So…I hustled. I really did. And — I don’t know about you, but…when I graduated from college, I just sort of expected someone to give me a good job because I worked really hard in college. And, you know, if I had studied business or engineering or something, maybe that would have been the case. But, other than maybe teaching, there just isn’t a really clearly defined career path for English majors. And so I really struggled to find my way. And eventually I did…but I was determined not to let the same post-graduation slump hit after Columbia.

And, like I said — it worked…for awhile. I interned at Good Housekeeping while I was a student and I got a gig with Martha after graduation. But…then she let me go…which, in hindsight, maybe wasn’t the worst thing ever as I wasn’t enormously happy there…and, between the two gigs, I learned magazine journalism isn’t really what I want to do anyway. Which sort of ushered in another existential crisis — like, “I thought I knew what I wanted to do! And now here I am practically 30 and I was totally wrong!” And, I mean, I’m working on a book now and freelancing and whatnot…so it’s not exactly tragic…but…like I said, if I could go back in time, I’d do the new media program. I tried to sort of couch things while I was there and take the new media elective…but I got the fill-in teacher on Saturday…and the class was AWFUL and we learned NOTHING. The guy knew his stuff…he was just really bad at explaining it…and, to make up for it, he just had us create WordPress blogs…and said we could do as much or as little with them as we wanted. So…none of us really learned any valuable Web skills. So. That’s point #1.

#2: I haven’t been astonishingly impressed with Career Services — either as a student or a grad. In my first meeting, the lady looked at my resume and said, “Oh, great! You have financial reporting experience! It will be easy for you to get a job after graduation…” and I said, “Well, that’s the thing — I don’t want to write about finance anymore. That’s the whole reason I’m here…” and she said, “Oh…” and I think she knew someone at Food & Wine…but that went nowhere. And, I mean, it could very well be because I had these weird, stringent demands at the time — Food! I want to write about food! — and, really, a lot of my classmates have gone on to successful careers at the Miami Herald and CBS and the Huffington Post…but…I found the gig at Good Housekeeping on my own. I found the gig at Martha on my own. Take from that what you will…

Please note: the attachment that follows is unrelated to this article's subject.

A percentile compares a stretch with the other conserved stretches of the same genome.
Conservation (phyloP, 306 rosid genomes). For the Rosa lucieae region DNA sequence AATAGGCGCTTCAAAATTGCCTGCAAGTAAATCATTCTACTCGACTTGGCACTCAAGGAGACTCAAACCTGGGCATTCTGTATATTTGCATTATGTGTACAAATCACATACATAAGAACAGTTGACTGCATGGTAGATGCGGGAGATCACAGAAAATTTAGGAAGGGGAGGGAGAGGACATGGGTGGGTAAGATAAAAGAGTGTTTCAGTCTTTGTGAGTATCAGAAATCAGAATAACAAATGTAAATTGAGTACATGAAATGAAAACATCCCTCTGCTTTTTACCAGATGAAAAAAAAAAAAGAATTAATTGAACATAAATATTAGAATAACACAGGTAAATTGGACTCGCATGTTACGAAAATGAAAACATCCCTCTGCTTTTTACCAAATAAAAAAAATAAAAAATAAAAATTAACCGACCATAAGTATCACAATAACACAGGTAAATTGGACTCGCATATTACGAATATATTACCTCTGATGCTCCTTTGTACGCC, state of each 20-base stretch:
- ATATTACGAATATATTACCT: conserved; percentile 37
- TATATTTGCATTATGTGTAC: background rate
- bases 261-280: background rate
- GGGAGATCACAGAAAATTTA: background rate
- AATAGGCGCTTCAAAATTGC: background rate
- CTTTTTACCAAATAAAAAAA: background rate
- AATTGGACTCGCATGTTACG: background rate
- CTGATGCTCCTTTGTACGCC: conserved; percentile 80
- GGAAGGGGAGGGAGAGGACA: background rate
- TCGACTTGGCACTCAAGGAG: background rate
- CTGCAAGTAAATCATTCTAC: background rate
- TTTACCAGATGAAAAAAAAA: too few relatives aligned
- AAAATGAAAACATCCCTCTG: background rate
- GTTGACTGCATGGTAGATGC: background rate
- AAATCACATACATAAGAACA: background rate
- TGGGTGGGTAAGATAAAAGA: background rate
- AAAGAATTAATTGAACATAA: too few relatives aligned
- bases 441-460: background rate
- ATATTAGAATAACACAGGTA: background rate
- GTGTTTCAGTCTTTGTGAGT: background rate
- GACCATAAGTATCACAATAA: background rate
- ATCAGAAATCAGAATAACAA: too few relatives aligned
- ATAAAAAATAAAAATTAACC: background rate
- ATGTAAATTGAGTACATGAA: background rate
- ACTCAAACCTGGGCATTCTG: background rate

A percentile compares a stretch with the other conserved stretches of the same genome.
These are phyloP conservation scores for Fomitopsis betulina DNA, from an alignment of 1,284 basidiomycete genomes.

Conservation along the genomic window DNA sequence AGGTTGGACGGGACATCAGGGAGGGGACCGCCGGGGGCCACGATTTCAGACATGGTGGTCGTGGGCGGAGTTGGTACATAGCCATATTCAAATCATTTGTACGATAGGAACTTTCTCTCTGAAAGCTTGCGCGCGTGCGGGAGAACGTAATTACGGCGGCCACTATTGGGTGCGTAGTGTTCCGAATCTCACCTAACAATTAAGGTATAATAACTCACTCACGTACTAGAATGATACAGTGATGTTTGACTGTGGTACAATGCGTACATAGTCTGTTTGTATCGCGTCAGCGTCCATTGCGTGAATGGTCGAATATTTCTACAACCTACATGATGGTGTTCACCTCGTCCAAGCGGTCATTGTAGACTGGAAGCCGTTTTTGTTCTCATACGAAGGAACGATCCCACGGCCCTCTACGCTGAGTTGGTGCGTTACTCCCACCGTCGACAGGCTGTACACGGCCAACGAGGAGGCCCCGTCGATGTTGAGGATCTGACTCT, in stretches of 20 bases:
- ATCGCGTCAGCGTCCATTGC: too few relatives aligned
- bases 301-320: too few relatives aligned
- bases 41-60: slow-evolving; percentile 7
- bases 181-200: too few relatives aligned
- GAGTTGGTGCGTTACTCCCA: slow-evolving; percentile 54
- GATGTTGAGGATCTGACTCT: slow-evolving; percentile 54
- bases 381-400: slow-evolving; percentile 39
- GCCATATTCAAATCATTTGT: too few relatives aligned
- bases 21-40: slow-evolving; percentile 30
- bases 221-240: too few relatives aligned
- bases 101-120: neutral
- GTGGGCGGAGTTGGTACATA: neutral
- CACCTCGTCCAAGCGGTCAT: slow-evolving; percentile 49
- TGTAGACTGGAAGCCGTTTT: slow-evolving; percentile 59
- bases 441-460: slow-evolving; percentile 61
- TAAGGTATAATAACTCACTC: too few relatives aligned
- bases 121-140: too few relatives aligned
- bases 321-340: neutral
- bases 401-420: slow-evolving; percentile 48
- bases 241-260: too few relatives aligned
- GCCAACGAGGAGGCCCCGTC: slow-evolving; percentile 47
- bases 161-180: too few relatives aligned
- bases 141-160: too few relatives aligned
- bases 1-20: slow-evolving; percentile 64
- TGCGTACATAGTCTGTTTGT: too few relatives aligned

The Career Services department sends out emails about jobs from time to time…but I haven’t found those to be enormously helpful either. We got one once about an entry-level position at the New York Times Syndicate. And it said it was very clerical but that it was a great position for someone who eventually wanted to go on to editing and that two grads from ’07 had taken similar positions and were quickly promoted to editors. I sent in my letter and got called in for an interview…and the first words out of the editor’s mouth were, “Did anyone tell you how crappy this job is?” and I tried to be upbeat and mentioned what Career Services had said about the two grads from ’07 getting promoted and she said, “That was a fluke. I had to fire one guy and another joined the Army…your ascent would be profoundly slower.” And then she told me that the job entailed an hour and a half a day of sorting mail…and cleaning the managing editor’s office. So. I didn’t get the job…but wasn’t really upset about it…and then about a month later, Career Services sent out another email about this SAME position saying the SAME things about how it was great for a future editor and that two grads from ’07 quickly scaled the editorial ladder…so I sent a reply to some of my classmates and said, “Don’t be fooled! This is the mail-sorting, office-cleaning gig!” and one of them jokingly responded, “How do we know you’re not just saying that to keep this job for yourself?”